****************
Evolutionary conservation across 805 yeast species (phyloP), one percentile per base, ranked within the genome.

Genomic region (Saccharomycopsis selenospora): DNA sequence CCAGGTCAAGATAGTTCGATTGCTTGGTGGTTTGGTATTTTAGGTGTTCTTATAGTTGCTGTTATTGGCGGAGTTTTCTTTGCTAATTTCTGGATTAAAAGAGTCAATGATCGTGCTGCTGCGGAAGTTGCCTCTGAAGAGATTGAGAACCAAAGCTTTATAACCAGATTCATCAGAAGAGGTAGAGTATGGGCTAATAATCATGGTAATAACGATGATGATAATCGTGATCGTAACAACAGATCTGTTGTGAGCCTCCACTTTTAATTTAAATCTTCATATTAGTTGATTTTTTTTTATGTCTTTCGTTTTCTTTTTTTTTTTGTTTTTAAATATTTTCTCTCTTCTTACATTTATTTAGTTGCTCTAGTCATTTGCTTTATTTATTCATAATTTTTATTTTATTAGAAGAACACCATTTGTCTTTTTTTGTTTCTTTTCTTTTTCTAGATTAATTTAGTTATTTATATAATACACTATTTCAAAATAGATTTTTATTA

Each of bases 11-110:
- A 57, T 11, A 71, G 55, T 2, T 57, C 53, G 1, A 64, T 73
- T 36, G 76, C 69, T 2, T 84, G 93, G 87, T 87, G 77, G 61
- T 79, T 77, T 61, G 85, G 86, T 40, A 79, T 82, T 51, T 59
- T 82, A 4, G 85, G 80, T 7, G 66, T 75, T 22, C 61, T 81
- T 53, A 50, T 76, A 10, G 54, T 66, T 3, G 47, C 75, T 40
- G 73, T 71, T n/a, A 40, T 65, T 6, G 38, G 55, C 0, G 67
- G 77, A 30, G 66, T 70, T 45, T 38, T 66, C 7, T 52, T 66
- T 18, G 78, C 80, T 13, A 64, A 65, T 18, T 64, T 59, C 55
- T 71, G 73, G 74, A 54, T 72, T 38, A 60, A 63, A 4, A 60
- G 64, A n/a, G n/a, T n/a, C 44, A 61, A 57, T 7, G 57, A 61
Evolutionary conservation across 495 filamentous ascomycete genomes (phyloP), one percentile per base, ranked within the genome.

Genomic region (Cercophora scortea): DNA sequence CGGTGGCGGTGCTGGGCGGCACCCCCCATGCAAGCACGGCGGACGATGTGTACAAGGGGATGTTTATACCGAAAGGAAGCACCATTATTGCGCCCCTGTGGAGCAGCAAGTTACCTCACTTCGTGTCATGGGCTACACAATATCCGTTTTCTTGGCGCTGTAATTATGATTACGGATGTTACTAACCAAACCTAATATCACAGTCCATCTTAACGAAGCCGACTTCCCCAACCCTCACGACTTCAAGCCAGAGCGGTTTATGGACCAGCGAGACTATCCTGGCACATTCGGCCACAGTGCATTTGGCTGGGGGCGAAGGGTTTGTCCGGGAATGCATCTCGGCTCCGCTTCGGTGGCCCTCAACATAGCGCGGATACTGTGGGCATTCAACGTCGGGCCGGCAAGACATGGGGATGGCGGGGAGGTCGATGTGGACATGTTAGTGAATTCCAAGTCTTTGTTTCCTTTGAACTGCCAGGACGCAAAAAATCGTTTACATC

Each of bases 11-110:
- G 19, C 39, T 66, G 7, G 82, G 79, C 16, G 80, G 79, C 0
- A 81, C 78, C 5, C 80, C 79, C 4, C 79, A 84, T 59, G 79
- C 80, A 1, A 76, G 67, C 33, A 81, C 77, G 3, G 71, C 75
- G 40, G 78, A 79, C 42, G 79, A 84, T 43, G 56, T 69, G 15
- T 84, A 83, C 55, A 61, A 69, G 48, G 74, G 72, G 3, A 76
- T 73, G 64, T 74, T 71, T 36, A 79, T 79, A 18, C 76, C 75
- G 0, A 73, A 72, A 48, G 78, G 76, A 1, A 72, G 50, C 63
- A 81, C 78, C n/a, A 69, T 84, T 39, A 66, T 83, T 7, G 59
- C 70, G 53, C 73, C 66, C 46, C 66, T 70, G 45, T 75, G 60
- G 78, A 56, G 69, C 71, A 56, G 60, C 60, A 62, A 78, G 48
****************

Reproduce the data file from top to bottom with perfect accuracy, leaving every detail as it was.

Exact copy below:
Evolutionary conservation across 805 yeast species (phyloP), one percentile per base, ranked within the genome.

Genomic region (Saccharomycopsis selenospora): DNA sequence CCAGGTCAAGATAGTTCGATTGCTTGGTGGTTTGGTATTTTAGGTGTTCTTATAGTTGCTGTTATTGGCGGAGTTTTCTTTGCTAATTTCTGGATTAAAAGAGTCAATGATCGTGCTGCTGCGGAAGTTGCCTCTGAAGAGATTGAGAACCAAAGCTTTATAACCAGATTCATCAGAAGAGGTAGAGTATGGGCTAATAATCATGGTAATAACGATGATGATAATCGTGATCGTAACAACAGATCTGTTGTGAGCCTCCACTTTTAATTTAAATCTTCATATTAGTTGATTTTTTTTTATGTCTTTCGTTTTCTTTTTTTTTTTGTTTTTAAATATTTTCTCTCTTCTTACATTTATTTAGTTGCTCTAGTCATTTGCTTTATTTATTCATAATTTTTATTTTATTAGAAGAACACCATTTGTCTTTTTTTGTTTCTTTTCTTTTTCTAGATTAATTTAGTTATTTATATAATACACTATTTCAAAATAGATTTTTATTA

Each of bases 11-110:
- A 57, T 11, A 71, G 55, T 2, T 57, C 53, G 1, A 64, T 73
- T 36, G 76, C 69, T 2, T 84, G 93, G 87, T 87, G 77, G 61
- T 79, T 77, T 61, G 85, G 86, T 40, A 79, T 82, T 51, T 59
- T 82, A 4, G 85, G 80, T 7, G 66, T 75, T 22, C 61, T 81
- T 53, A 50, T 76, A 10, G 54, T 66, T 3, G 47, C 75, T 40
- G 73, T 71, T n/a, A 40, T 65, T 6, G 38, G 55, C 0, G 67
- G 77, A 30, G 66, T 70, T 45, T 38, T 66, C 7, T 52, T 66
- T 18, G 78, C 80, T 13, A 64, A 65, T 18, T 64, T 59, C 55
- T 71, G 73, G 74, A 54, T 72, T 38, A 60, A 63, A 4, A 60
- G 64, A n/a, G n/a, T n/a, C 44, A 61, A 57, T 7, G 57, A 61
Evolutionary conservation across 495 filamentous ascomycete genomes (phyloP), one percentile per base, ranked within the genome.

Genomic region (Cercophora scortea): DNA sequence CGGTGGCGGTGCTGGGCGGCACCCCCCATGCAAGCACGGCGGACGATGTGTACAAGGGGATGTTTATACCGAAAGGAAGCACCATTATTGCGCCCCTGTGGAGCAGCAAGTTACCTCACTTCGTGTCATGGGCTACACAATATCCGTTTTCTTGGCGCTGTAATTATGATTACGGATGTTACTAACCAAACCTAATATCACAGTCCATCTTAACGAAGCCGACTTCCCCAACCCTCACGACTTCAAGCCAGAGCGGTTTATGGACCAGCGAGACTATCCTGGCACATTCGGCCACAGTGCATTTGGCTGGGGGCGAAGGGTTTGTCCGGGAATGCATCTCGGCTCCGCTTCGGTGGCCCTCAACATAGCGCGGATACTGTGGGCATTCAACGTCGGGCCGGCAAGACATGGGGATGGCGGGGAGGTCGATGTGGACATGTTAGTGAATTCCAAGTCTTTGTTTCCTTTGAACTGCCAGGACGCAAAAAATCGTTTACATC

Each of bases 11-110:
- G 19, C 39, T 66, G 7, G 82, G 79, C 16, G 80, G 79, C 0
- A 81, C 78, C 5, C 80, C 79, C 4, C 79, A 84, T 59, G 79
- C 80, A 1, A 76, G 67, C 33, A 81, C 77, G 3, G 71, C 75
- G 40, G 78, A 79, C 42, G 79, A 84, T 43, G 56, T 69, G 15
- T 84, A 83, C 55, A 61, A 69, G 48, G 74, G 72, G 3, A 76
- T 73, G 64, T 74, T 71, T 36, A 79, T 79, A 18, C 76, C 75
- G 0, A 73, A 72, A 48, G 78, G 76, A 1, A 72, G 50, C 63
- A 81, C 78, C n/a, A 69, T 84, T 39, A 66, T 83, T 7, G 59
- C 70, G 53, C 73, C 66, C 46, C 66, T 70, G 45, T 75, G 60
- G 78, A 56, G 69, C 71, A 56, G 60, C 60, A 62, A 78, G 48